- Audible Audio Edition
- Listening Length: 5 hours and 14 minutes
- Program Type: Audiobook
- Version: Unabridged
- Publisher: Random House Audio
- Audible.com Release Date: February 2, 2016
- Whispersync for Voice: Ready
- Language: English
- ASIN: B01AKPER5I
- Amazon Best Sellers Rank:
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The Vegetarian: A Novel Audiobook – Unabridged
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This was a difficult one. It’s very dark with an almost constant feeling of dread hovering over it. But the story is truly gripping, not to mention that trying to work out the author’s agenda kept me turning the pages despite myself. It touches on so many large social issues – gender, conformity, moral accountability, as well as more personal things like family relationships, abuse, violence, rage and self-image.
Yeong-hye is repeatedly victimized, in various ways, by men who are either manipulative, predatory or just plain cruel. Yeong-hye’s husband is an utterly conventional corporate striver, so her inability to conform to his expectations and societal norms ultimately destroys their marriage. As an artist, her brother-in-law views himself as an outsider and projects his dark, lustful fantasies onto her in pursuit of his vision. And her sister struggles with guilt over their upbringing with a monstrous father who singled Yeong-hye out for abuse.
It’s tough to summarize one thing that this deceptively slim little volume speaks to; just when I thought I had a handle on the author’s over-arching “message” or theme, the book changed direction slightly and had me thinking about something else entirely. However, there is one particular instance of cruelty from Yeong-hye’s childhood (one of the few passages told from her POV) that strongly suggests her vegetarianism and wish to reject her humanity is a form of atonement for her role in a completely horrific act of cruelty, however powerless she was to stop it. But the story also illustrates how one person’s refusal to conform can have a domino effect on those around them - and how that might be viewed by many as destructive to the fabric of society. The writing is extremely confident and impactful. The author makes you almost believe in the plausibility of Yeong-hye’s physical transformation because her conviction seems so unimpeachable and her desire so ardent. This is a heartbreaking book that works on so many levels and touches on so many themes.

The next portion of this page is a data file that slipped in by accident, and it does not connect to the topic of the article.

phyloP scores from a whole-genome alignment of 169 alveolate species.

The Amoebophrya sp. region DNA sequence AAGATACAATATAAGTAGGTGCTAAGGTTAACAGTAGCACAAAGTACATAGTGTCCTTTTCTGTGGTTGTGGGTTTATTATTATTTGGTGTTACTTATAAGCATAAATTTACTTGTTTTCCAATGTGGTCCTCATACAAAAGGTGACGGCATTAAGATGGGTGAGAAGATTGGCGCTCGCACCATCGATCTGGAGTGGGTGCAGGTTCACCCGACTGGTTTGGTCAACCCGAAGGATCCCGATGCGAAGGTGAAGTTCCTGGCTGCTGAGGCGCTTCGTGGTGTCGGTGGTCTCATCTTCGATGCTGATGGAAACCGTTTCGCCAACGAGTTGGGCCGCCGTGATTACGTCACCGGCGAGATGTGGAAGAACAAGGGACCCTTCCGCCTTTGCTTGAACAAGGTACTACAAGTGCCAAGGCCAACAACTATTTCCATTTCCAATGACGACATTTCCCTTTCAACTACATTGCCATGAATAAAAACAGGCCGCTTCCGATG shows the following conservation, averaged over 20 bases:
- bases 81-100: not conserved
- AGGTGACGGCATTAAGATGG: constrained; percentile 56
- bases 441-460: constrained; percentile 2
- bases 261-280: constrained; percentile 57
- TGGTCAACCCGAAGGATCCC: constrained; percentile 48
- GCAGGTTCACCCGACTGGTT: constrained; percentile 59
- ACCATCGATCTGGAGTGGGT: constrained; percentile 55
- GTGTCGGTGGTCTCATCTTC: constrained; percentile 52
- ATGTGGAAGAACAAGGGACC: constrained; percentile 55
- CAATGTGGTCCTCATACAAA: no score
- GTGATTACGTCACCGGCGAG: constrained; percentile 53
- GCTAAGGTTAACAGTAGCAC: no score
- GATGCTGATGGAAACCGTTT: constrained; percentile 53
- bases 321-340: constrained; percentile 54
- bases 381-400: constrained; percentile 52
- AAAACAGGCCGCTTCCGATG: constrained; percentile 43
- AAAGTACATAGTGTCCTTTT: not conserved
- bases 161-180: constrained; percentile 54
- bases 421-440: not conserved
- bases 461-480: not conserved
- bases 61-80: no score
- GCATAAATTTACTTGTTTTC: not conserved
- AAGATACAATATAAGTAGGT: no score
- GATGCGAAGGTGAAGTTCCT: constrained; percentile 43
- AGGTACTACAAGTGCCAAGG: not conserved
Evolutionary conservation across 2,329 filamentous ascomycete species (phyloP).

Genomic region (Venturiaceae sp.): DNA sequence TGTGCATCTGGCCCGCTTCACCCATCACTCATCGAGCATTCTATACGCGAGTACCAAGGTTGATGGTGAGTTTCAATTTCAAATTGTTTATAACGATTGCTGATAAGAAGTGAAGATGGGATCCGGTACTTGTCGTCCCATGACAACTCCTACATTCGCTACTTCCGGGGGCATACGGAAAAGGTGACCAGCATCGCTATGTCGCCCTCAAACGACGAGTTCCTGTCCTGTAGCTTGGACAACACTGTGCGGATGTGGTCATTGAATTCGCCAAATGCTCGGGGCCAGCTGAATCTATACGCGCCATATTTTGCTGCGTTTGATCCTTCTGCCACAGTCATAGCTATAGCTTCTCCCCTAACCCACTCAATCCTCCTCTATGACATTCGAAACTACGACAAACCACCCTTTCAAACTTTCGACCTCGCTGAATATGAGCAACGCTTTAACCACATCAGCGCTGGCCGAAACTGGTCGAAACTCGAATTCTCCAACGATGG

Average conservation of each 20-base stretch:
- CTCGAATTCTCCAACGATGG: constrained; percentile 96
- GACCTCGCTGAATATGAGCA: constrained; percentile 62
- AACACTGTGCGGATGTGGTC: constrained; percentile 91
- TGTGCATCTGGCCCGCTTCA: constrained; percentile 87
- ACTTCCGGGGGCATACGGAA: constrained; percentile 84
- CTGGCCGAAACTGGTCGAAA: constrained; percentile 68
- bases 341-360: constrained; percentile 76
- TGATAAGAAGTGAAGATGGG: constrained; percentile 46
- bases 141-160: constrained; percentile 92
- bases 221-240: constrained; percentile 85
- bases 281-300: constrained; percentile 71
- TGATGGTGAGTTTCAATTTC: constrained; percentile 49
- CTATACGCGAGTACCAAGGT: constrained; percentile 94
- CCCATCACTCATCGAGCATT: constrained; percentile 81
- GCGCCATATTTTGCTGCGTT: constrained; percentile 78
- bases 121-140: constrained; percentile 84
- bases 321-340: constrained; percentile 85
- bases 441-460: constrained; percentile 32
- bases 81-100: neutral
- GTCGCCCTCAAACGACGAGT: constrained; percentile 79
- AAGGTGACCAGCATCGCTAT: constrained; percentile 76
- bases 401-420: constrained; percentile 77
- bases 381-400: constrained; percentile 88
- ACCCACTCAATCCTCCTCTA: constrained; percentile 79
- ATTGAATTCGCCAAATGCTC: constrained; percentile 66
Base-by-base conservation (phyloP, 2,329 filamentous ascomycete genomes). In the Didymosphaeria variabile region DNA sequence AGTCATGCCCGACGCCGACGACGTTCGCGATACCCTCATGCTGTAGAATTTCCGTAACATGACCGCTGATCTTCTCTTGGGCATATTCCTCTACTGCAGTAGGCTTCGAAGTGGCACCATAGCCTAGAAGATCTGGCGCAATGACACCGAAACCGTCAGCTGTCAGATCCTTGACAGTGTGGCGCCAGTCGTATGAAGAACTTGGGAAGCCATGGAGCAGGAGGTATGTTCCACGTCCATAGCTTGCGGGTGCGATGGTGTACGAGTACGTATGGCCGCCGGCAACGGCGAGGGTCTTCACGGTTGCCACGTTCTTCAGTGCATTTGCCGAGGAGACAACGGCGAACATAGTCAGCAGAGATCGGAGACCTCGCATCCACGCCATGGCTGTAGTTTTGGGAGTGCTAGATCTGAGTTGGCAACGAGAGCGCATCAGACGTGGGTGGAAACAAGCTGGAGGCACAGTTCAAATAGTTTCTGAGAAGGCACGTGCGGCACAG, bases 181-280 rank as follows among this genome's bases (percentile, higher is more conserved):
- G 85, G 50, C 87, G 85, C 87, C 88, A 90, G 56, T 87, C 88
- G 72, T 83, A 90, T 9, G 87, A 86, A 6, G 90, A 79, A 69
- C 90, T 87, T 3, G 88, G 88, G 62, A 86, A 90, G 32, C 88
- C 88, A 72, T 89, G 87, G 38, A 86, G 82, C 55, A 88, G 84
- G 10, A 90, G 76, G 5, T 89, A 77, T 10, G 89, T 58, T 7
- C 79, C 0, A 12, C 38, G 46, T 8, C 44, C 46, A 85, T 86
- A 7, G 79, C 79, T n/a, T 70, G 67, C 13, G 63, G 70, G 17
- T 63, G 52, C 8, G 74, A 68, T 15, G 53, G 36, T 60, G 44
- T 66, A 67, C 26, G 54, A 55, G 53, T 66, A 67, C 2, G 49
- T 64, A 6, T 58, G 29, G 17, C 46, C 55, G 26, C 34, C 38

Depressing, but worth it.
The story is told from 3 points of view, husband, brother-in-law and sister. Their focus is Yeong-hye, a woman who one has a bad dream and decides from that day forward she will no longer eat meat or wear anything animal related. This is not just about food, it's about culture, male domination, abuse, freedom and so much more. It's about a woman who finally must fight the evils of those surrounding her, in order to be heard, to become her own person, move forward from her past and it's not an easy process by any means.
There are disturbing acts in this book, you may like me, dislike the characters, in particular Yeong-hye's selfish, uncaring husband and her brother-in-law who takes advantage of her instability. This is not a book you can read once. It's definitely something that will need to be read multiple times to complete understand everything.
Did I enjoy it? Yes. Would I recommend it? Yes, but only for those who can read this with an open mind. This is a translated work so sometimes the story was a little off but while it's a short book, you need to take your time with it.
The wife’s refusal to eat meat, and her descent into madness, reminds me of two short stories, “Bartleby, the Scrivener” and “The Yellow Wall-Paper.” Like Bartleby, the wife’s refusal to comply with an authority figure's orders becomes a metaphor for rejecting the assumed reality of society’s conventions. Like “The Yellow Wall-Paper,” the wife is suffocated by her marriage and can only rebel by embracing insanity, which of course throws a wrench into the husband’s life of façade and convention. Everyone gangs up on the wife to coerce her back to a meat-eating lifestyle. Even her own mother threatens her and at one point screams, “Look at yourself, now! Stop eating meat, and the world will devour you whole.”
The themes of society’s complicity with sanctioned cruelty toward animals and oppression against women feel real and not like a shrill militant polemic on feminism and animal cruelty. The themes grow out of the novel’s original vision, one drawn from a weird insane logic. The tone of the novel is riveting and reads like a horror novel. This is one of the best novels I’ve read in a long time. Highly recommended.
Most recent customer reviews
I give this book 3.5 stars which rounds up to 4.
This was an interesting book.Read more